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Genetic analysis of dietary intake identifies new loci and functional links with metabolic traits

Abstract

Dietary intake is a major contributor to the global obesity epidemic and represents a complex behavioural phenotype that is partially affected by innate biological differences. Here, we present a multivariate genome-wide association analysis of overall variation in dietary intake to account for the correlation between dietary carbohydrate, fat and protein in 282,271 participants of European ancestry from the UK Biobank (n = 191,157) and Cohorts for Heart and Aging Research in Genomic Epidemiology Consortium (n = 91,114), and identify 26 distinct genome-wide significant loci. Dietary intake signals map exclusively to specific brain regions and are enriched for genes expressed in specialized subtypes of GABAergic, dopaminergic and glutamatergic neurons. We identified two main clusters of genetic variants for overall variation in dietary intake that were differently associated with obesity and coronary artery disease. These results enhance the biological understanding of interindividual differences in dietary intake by highlighting neural mechanisms, supporting functional follow-up experiments and possibly providing new avenues for the prevention and treatment of prevalent complex metabolic diseases.

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Fig. 1: SNP-based association with overall variation in dietary intake in the multivariate genome-wide analysis of 282,271 individuals from CHARGE and the UKBB.
Fig. 2: Implicated tissue and cell expression profiles for dietary intake in the multivariate genome-wide analysis of 282,271 individuals from CHARGE and the UKBB.
Fig. 3: Association of cluster-specific PRS and cardiometabolic phenotypes.

Data availability

The summary GWAS statistics will be publicly available at the UKBB website (http://biobank.ctsu.ox.ac.uk/), database of Genotypes and Phenotypes (accession no. phs000930) and Type 2 Diabetes Knowledge Portal (http://www.kp4cd.org/dataset_downloads/t2d). The single-cell expression datasets can be found at https://www.ncbi.nlm.nih.gov/geo/query/acc.cgi?acc= under accession nos. GSE93374, GSE104276 and GSE763816,46,65. The ldsc command line tool can be found at https://github.com/bulik/ldsc20.

Code availability

The code used to reproduce the analyses for this manuscript will be made available on publication at http://sites.bu.edu/fhspl/publications/ and https://github.com/perslab/Merino_2020. The CELLEX precomputed expression specificity files are available at https://github.com/perslab/CELLECT/wiki/Precomputed-CELLEX-datasets.

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Acknowledgements

This study was designed and carried out by the CHARGE Consortium Nutrition Working Group. Part of this work was conducted using the UKBB resource under application no. 27892. This project has received funding from the European Union’s Horizon 2020 research and innovation programme under the Marie Sklodowska-Curie grant agreement No 703787. J.M. is supported by the National Institutes of Health (NIH) grant no. P30 DK040561. H.S.D. and R.S. are supported by NIH grant nos. R01 DK105072 and DK107859. R.S. is supported by NIH grant no. R01 DK102696 and the MGH Research Scholar Fund. J.M.L. is supported by NIH grant nos. F32 DK102323 and T32 HL007901. C.S., J.C.F. and J.D. are supported by NIH grant no. U01 DK078616. J.C.F. is supported by NIH grant no. K24 DK110550. J.C. is supported by the American Diabetes Association Pathway to Stop Diabetes award no. 1-18-INI-14. T.H.P. and P.V.T. acknowledge the Novo Nordisk Foundation (no. NNF16OC0021496). T.H.P. acknowledges the Lundbeck Foundation (no. R190­2014­3904). This research was supported in part by the Intramural Research Program of the National Institute on Aging. The funders had no role in study design, data collection and analysis, decision to publish or preparation of the manuscript.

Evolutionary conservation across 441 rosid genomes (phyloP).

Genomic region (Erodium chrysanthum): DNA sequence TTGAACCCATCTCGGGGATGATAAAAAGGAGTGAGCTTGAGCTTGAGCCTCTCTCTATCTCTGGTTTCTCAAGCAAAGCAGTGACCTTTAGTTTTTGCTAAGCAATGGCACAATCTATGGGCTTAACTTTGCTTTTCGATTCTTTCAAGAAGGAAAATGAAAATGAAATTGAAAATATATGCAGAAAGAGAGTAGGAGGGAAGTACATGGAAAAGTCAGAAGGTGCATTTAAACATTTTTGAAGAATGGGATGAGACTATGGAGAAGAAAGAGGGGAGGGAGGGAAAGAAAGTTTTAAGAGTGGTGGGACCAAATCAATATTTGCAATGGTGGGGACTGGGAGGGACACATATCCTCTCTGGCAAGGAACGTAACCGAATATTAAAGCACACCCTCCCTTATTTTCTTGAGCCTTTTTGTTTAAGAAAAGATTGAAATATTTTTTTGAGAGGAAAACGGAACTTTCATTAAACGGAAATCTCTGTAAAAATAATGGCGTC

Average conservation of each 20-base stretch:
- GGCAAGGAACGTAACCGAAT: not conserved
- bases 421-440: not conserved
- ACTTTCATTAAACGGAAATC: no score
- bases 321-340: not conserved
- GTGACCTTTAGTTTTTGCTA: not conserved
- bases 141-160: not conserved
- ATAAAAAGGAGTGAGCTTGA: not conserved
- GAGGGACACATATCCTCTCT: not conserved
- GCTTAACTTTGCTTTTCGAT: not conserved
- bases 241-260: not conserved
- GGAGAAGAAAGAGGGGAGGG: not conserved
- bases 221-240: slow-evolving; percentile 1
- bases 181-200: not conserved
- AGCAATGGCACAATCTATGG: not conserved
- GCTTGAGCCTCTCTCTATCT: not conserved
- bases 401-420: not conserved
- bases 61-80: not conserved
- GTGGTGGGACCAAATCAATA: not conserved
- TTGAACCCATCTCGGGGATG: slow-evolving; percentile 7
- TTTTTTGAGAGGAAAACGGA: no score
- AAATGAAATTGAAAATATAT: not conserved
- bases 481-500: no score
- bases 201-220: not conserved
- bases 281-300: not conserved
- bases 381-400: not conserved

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Authors and Affiliations

Authors

Contributions

J.M., H.S.D., C.S., A.Y.C., D.I.C., J.C.F. and R.S. conceived and designed the study. J.D., J.C.F. and R.S. oversaw the study. H.S.D., J.M., C.S., J.M.L. and Y.S. served as analysts. Phenotype definitions were developed by J.M., H.S.D., C.S., J.D. and R.S. C.S. performed the quality control and meta-analyses. Heritability and genetic correlation were performed by H.S.D. The bioinformatic analyses were performed and interpreted by J.M., H.S.D., C.S., J.M.L., Y.S., H.W., J.K., C.T., T.T., D.I.C., J.C.F. and R.S. The single-cell expression analyses were conducted and interpreted by J.M., P.V.T., T.H.P., J.C., L.T. and J.C.F. The figures were created by J.M., H.S.D., C.S., M.S.U., Y.S., P.V.T., T.H.P., J.D. and D.I.C. M.K.R. provided helpful advice and feedback on study design and manuscript writing. J.M., H.S.D., C.S., J.D., J.C.F. and R.S., made major contributions to manuscript writing and editing. All authors contributed to and critically reviewed the manuscript and approved its final version.

Corresponding authors

Correspondence to Josée Dupuis, Jose C. Florez or Richa Saxena.

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Competing interests

A.Y.C. is currently employed by Merck Research Laboratories. M.K.R. reports receiving research funding from Novo Nordisk, consultancy fees from Novo Nordisk and Roche Diabetes Care and modest owning of shares in GlaxoSmithKline. All other authors declare no competing interests.